Switcher Sensei: Single source of the truth

David Braue
16 April, 2010
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Many Windows developers feel they can do things better than Microsoft’s built-in applications, so they often build their own databases for managing contacts and other data. But this means that end users are often left struggling to manage contacts in numerous applications at once.

Apple’s efforts to avoid duplication – and an application culture that values building on top of Apple’s utilities rather than duplicating them – has brought the single-source-of-the-truth ideal closer to reality on Mac OS X.

Even if you use another application to edit your photos, for example, odds are that you’re storing them inside Mac OS X’s iPhoto application. Most third-party applications are designed on the assumption that your photos live in iPhoto, and they use the Mac’s built-in application programming interfaces (APIs) to interact with the iPhoto library.

These interfaces allow other applications to easily access your audio, photo, and video files without building their own indexes. They’re also used by the core media browser, which provides access to audio, movie and photo files from nearly any application’s Open files dialogue.

To see how this works, hit c-O (for ‘Open’) in your text editor, then scroll down to the bottom of the left-hand sidebar to the Media category.

Score one for consistency. Mac OS X has taken a similar approach with Address Book, its centralised contacts repository, and iCal, its built-in scheduling application. Each has its own features and their data is available to other applications for integration with built-in applications such as Mail; they’re also the single source of the truth when syncing with an iPhone, and when using MobileMe to sync your data between many computers.

In other words, no matter what productivity application you’re using, you want to make sure there’s a master copy of your calendar and contacts in these two applications. This will also help when using applications like Skype, which can import your Address Book contacts into your Skype address book.

If you’d prefer to manage your contacts in a third-party application like Entourage, the built-in Sync Services allows applications to link to Address Book and iCal so that changes are automatically synchronised in both directions. This lets you use your app of choice while maintaining that critical master copy – which Sync Services calls a ‘truth database’.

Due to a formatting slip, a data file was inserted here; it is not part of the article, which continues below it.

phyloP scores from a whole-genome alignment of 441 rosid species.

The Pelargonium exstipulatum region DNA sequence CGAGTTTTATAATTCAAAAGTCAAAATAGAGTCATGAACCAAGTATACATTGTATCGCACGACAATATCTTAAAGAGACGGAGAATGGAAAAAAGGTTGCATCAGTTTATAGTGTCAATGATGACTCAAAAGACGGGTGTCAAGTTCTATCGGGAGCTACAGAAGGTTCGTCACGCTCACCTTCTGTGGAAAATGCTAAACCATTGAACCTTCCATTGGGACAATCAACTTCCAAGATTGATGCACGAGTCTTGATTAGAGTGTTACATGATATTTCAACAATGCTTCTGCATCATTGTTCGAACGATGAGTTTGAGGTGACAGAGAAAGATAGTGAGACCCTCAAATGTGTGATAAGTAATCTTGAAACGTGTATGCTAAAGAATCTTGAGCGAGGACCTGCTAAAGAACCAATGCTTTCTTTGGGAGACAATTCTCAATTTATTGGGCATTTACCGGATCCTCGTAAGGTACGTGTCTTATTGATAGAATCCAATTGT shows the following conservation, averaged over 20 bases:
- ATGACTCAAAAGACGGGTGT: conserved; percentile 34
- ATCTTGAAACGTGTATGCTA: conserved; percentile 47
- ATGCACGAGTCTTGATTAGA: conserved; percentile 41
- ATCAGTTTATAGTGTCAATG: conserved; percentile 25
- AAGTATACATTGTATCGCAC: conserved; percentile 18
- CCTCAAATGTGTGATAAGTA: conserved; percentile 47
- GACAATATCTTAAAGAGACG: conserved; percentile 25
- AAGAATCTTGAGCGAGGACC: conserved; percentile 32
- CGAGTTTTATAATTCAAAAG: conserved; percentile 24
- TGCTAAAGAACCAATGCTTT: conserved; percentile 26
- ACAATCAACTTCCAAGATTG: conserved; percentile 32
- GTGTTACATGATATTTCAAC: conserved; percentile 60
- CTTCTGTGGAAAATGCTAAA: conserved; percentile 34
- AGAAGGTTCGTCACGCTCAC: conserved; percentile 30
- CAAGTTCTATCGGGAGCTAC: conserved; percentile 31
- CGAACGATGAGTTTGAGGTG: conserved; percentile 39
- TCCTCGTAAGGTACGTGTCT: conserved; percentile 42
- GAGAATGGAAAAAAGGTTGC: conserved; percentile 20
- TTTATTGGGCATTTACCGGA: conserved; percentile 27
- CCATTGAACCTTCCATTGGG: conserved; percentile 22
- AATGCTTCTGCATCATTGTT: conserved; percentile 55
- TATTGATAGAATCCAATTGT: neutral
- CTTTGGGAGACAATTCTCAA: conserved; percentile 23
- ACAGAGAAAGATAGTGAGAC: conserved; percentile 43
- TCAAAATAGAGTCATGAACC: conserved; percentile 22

Sync Services usually stays out of the way and only notifies you if there’s a problem – such as if a record has been changed in more than one place, and it needs confirmation which application has the correct version. You’ll also get an alarm if an update will change a certain percentage of your contacts; set this threshold using the built-in iSync (in the Applications folder), also used for syncing data to and from a broad range of smartphones, PDAs, and the like.

Another built-in Apple service is Keychain, a system-wide password manager that can store passwords for websites, FTP servers, network shares, and more; encryption keys; digital certificates; and secure notes. Passwords are secured using Triple-DES encryption.

Mac OS X will tell you when an application is trying to access an entry in your Keychain; this usually happens when you’ve set up a new mail account, for example. If you’re changing an application’s configuration, this is usually fine – but if you’re not doing anything special, stop to consider for a moment what application is requesting access.

You can manage entries in your Keychain using the Keychain Access application (in Applications > Utilities), which stores your details in the ‘login’ keychain and also manages dozens of digital certificates used by different parts of the operating system. You can also use Keychain Access to ‘lock’ a keychain to prevent access to it, should you need to do so.

In larger companies, Keychain Access can also be used to search directory services for email certificates.

This article originally appeared in the March issue of Australian Macworld magazine.

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